On Friday night, 13th Feb, we had dinner at Emlen and Simone’s house and were talking about wouldn’t it be funny if I gave birth tomorrow, as Simone also went into labour with Ella on a Friday the 13th, but gave birth on the 14th. When we got home I was feeling a little different, like something could actually happen, so I had a bath with Lavender and Clary Sage again and lit candles, making it very relaxing. We had done a bit of a spring clean of the house too, like we were preparing for an occasion. At around 11pm we went to bed, but I didn’t get much sleep however, because at midnight I got up to go to the toilet and just had a feeling that when I got out of bed my waters would break… and I was right. Well, I got to the toilet and had an extra trickle that I was pretty sure wasn’t wee, but not definite. I got back to the bedroom, but then needed to go again, so turned around and this time when the water started leaking I knew it was for real. I reached the toilet and left a puddle on the floor before getting to sit down! It was a pretty surreal moment (as many moments to come were!) as you know that something big is about to happen, but having never experienced it before – don’t really know what to expect! When I got back to the bedroom, I nudged Joss awake telling him that my waters had broken and that it was happening – a moment I had played in my head and imagined doing. He was very cool about it, and when he woke properly we sat there smiling at each other thinking ‘okay, so now what?!’ We got out my ‘Well Adjusted Babies’ book and opened to the labour section and it said that contractions could start soon, so we should relax and try and get some sleep, or even bake a birthday cake for the baby in between contractions! Ha, well we didn’t really have time for any of that. Contractions started at about 10mins apart, and felt like strong period pain at the start.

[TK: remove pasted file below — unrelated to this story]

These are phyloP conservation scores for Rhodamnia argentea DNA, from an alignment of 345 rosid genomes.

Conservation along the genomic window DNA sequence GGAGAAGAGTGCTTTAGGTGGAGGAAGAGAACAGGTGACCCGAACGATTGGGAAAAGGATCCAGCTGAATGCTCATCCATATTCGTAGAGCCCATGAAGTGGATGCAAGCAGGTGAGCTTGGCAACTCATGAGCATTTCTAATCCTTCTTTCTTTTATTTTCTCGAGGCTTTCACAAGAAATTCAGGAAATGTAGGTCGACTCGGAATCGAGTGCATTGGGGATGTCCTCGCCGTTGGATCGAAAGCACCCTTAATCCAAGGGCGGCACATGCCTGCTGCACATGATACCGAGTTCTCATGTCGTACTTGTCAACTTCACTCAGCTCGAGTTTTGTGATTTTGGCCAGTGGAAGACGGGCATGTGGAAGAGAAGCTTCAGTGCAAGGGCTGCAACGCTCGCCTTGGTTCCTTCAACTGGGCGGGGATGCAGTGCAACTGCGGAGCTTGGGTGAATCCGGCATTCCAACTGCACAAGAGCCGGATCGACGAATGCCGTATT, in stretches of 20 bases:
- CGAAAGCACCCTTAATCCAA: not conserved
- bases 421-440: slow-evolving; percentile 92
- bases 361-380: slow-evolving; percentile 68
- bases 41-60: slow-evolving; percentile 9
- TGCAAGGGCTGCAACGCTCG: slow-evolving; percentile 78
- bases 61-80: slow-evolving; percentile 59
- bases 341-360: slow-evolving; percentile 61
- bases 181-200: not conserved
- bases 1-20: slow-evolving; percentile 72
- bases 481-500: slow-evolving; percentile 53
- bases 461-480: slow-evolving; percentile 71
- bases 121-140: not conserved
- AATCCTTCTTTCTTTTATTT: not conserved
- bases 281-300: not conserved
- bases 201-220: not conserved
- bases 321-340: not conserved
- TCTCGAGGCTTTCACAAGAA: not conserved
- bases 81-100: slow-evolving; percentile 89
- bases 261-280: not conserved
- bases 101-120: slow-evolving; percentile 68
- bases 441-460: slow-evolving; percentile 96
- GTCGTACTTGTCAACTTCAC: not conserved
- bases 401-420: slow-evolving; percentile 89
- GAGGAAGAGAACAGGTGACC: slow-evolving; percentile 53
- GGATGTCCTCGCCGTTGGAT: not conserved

We messaged Lisa and she quickly rang back saying we should call her again when they started getting more regular and we felt like we needed her. The contractions quickly escalated though, we stayed in the bedroom timing them… 8 mins….5 mins…So we called Lisa again and she said she was on her way down. I couldn’t stay in bed any longer as they were getting more painful, so we moved out into the family room and I lit some candles and Joss put on some relaxing Yoga music. It was so nice to be in our own environment and was very peaceful, being the middle of the night. I took up a kneeling position on the futon and found it very helpful to have Joss pushing on my back during a contraction, and applying quite a bit of pressure! In between contractions Joss tried blowing up the pool, but I quickly called him back when another started as the pressure on my spine helped so much. From the futon I moved onto the couch, again kneeling and having my arms up on the back. I had stripped all my clothes off already, as I just felt like I needed to; clothes were restrictive and I didn’t care anyway! Joss joked that finally Lisa was going to see me naked and I said she had seen plenty before me!